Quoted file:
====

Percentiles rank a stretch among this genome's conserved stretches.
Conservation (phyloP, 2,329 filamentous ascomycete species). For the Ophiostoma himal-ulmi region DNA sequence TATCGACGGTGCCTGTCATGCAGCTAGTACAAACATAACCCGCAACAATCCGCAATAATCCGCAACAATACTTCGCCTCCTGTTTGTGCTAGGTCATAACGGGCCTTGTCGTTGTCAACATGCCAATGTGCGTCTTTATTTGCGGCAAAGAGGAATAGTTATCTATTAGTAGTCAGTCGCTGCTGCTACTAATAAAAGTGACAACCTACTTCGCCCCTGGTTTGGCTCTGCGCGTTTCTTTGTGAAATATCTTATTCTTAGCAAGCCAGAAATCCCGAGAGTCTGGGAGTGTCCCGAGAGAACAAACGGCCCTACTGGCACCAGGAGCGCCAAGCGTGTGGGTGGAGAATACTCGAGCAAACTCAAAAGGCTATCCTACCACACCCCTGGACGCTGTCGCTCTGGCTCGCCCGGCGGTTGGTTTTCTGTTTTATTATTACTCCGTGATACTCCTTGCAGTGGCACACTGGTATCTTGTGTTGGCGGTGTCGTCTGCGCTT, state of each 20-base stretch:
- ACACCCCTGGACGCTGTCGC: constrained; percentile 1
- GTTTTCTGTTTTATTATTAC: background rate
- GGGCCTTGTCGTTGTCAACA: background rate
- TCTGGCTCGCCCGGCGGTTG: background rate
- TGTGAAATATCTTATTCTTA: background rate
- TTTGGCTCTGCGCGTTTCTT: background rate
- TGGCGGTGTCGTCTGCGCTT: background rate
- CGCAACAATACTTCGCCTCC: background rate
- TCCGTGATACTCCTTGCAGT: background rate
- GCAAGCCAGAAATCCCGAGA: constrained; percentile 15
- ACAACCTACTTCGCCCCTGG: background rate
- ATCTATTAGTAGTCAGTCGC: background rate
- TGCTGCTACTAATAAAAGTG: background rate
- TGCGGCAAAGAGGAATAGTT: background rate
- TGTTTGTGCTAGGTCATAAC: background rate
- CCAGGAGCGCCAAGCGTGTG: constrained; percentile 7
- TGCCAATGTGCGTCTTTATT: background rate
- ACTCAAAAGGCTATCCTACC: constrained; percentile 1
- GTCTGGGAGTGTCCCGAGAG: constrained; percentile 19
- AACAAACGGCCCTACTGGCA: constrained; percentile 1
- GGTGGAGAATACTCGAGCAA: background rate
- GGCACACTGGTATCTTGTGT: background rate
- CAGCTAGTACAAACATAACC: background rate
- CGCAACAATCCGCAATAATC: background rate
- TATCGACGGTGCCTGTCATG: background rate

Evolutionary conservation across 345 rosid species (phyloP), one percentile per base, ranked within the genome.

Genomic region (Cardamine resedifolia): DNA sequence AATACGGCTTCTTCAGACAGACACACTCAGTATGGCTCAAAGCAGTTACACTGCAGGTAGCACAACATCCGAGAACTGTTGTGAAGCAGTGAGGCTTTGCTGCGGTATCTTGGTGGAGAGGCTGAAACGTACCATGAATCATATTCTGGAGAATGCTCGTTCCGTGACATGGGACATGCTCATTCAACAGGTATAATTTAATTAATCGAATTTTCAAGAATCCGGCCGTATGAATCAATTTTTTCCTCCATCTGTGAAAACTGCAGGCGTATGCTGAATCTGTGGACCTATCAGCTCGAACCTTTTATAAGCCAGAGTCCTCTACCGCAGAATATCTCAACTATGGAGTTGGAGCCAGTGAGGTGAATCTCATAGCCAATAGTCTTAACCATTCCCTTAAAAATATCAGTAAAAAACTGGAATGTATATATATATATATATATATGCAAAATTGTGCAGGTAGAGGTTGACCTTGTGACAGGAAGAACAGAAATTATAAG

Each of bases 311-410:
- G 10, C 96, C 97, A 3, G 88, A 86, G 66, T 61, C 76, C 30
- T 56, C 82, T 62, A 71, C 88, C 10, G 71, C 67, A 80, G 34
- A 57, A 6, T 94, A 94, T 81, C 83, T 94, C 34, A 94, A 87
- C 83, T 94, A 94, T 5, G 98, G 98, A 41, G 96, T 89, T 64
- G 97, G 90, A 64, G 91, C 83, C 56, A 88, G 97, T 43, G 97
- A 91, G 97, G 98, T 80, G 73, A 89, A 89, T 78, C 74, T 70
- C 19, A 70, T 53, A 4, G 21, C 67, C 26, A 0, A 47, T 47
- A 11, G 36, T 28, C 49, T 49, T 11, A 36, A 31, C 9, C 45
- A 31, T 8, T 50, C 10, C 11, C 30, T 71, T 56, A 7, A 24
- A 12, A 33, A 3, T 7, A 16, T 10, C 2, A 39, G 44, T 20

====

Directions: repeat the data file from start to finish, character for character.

Percentiles rank a stretch among this genome's conserved stretches.
Conservation (phyloP, 2,329 filamentous ascomycete species). For the Ophiostoma himal-ulmi region DNA sequence TATCGACGGTGCCTGTCATGCAGCTAGTACAAACATAACCCGCAACAATCCGCAATAATCCGCAACAATACTTCGCCTCCTGTTTGTGCTAGGTCATAACGGGCCTTGTCGTTGTCAACATGCCAATGTGCGTCTTTATTTGCGGCAAAGAGGAATAGTTATCTATTAGTAGTCAGTCGCTGCTGCTACTAATAAAAGTGACAACCTACTTCGCCCCTGGTTTGGCTCTGCGCGTTTCTTTGTGAAATATCTTATTCTTAGCAAGCCAGAAATCCCGAGAGTCTGGGAGTGTCCCGAGAGAACAAACGGCCCTACTGGCACCAGGAGCGCCAAGCGTGTGGGTGGAGAATACTCGAGCAAACTCAAAAGGCTATCCTACCACACCCCTGGACGCTGTCGCTCTGGCTCGCCCGGCGGTTGGTTTTCTGTTTTATTATTACTCCGTGATACTCCTTGCAGTGGCACACTGGTATCTTGTGTTGGCGGTGTCGTCTGCGCTT, state of each 20-base stretch:
- ACACCCCTGGACGCTGTCGC: constrained; percentile 1
- GTTTTCTGTTTTATTATTAC: background rate
- GGGCCTTGTCGTTGTCAACA: background rate
- TCTGGCTCGCCCGGCGGTTG: background rate
- TGTGAAATATCTTATTCTTA: background rate
- TTTGGCTCTGCGCGTTTCTT: background rate
- TGGCGGTGTCGTCTGCGCTT: background rate
- CGCAACAATACTTCGCCTCC: background rate
- TCCGTGATACTCCTTGCAGT: background rate
- GCAAGCCAGAAATCCCGAGA: constrained; percentile 15
- ACAACCTACTTCGCCCCTGG: background rate
- ATCTATTAGTAGTCAGTCGC: background rate
- TGCTGCTACTAATAAAAGTG: background rate
- TGCGGCAAAGAGGAATAGTT: background rate
- TGTTTGTGCTAGGTCATAAC: background rate
- CCAGGAGCGCCAAGCGTGTG: constrained; percentile 7
- TGCCAATGTGCGTCTTTATT: background rate
- ACTCAAAAGGCTATCCTACC: constrained; percentile 1
- GTCTGGGAGTGTCCCGAGAG: constrained; percentile 19
- AACAAACGGCCCTACTGGCA: constrained; percentile 1
- GGTGGAGAATACTCGAGCAA: background rate
- GGCACACTGGTATCTTGTGT: background rate
- CAGCTAGTACAAACATAACC: background rate
- CGCAACAATCCGCAATAATC: background rate
- TATCGACGGTGCCTGTCATG: background rate

Evolutionary conservation across 345 rosid species (phyloP), one percentile per base, ranked within the genome.

Genomic region (Cardamine resedifolia): DNA sequence AATACGGCTTCTTCAGACAGACACACTCAGTATGGCTCAAAGCAGTTACACTGCAGGTAGCACAACATCCGAGAACTGTTGTGAAGCAGTGAGGCTTTGCTGCGGTATCTTGGTGGAGAGGCTGAAACGTACCATGAATCATATTCTGGAGAATGCTCGTTCCGTGACATGGGACATGCTCATTCAACAGGTATAATTTAATTAATCGAATTTTCAAGAATCCGGCCGTATGAATCAATTTTTTCCTCCATCTGTGAAAACTGCAGGCGTATGCTGAATCTGTGGACCTATCAGCTCGAACCTTTTATAAGCCAGAGTCCTCTACCGCAGAATATCTCAACTATGGAGTTGGAGCCAGTGAGGTGAATCTCATAGCCAATAGTCTTAACCATTCCCTTAAAAATATCAGTAAAAAACTGGAATGTATATATATATATATATATATGCAAAATTGTGCAGGTAGAGGTTGACCTTGTGACAGGAAGAACAGAAATTATAAG

Each of bases 311-410:
- G 10, C 96, C 97, A 3, G 88, A 86, G 66, T 61, C 76, C 30
- T 56, C 82, T 62, A 71, C 88, C 10, G 71, C 67, A 80, G 34
- A 57, A 6, T 94, A 94, T 81, C 83, T 94, C 34, A 94, A 87
- C 83, T 94, A 94, T 5, G 98, G 98, A 41, G 96, T 89, T 64
- G 97, G 90, A 64, G 91, C 83, C 56, A 88, G 97, T 43, G 97
- A 91, G 97, G 98, T 80, G 73, A 89, A 89, T 78, C 74, T 70
- C 19, A 70, T 53, A 4, G 21, C 67, C 26, A 0, A 47, T 47
- A 11, G 36, T 28, C 49, T 49, T 11, A 36, A 31, C 9, C 45
- A 31, T 8, T 50, C 10, C 11, C 30, T 71, T 56, A 7, A 24
- A 12, A 33, A 3, T 7, A 16, T 10, C 2, A 39, G 44, T 20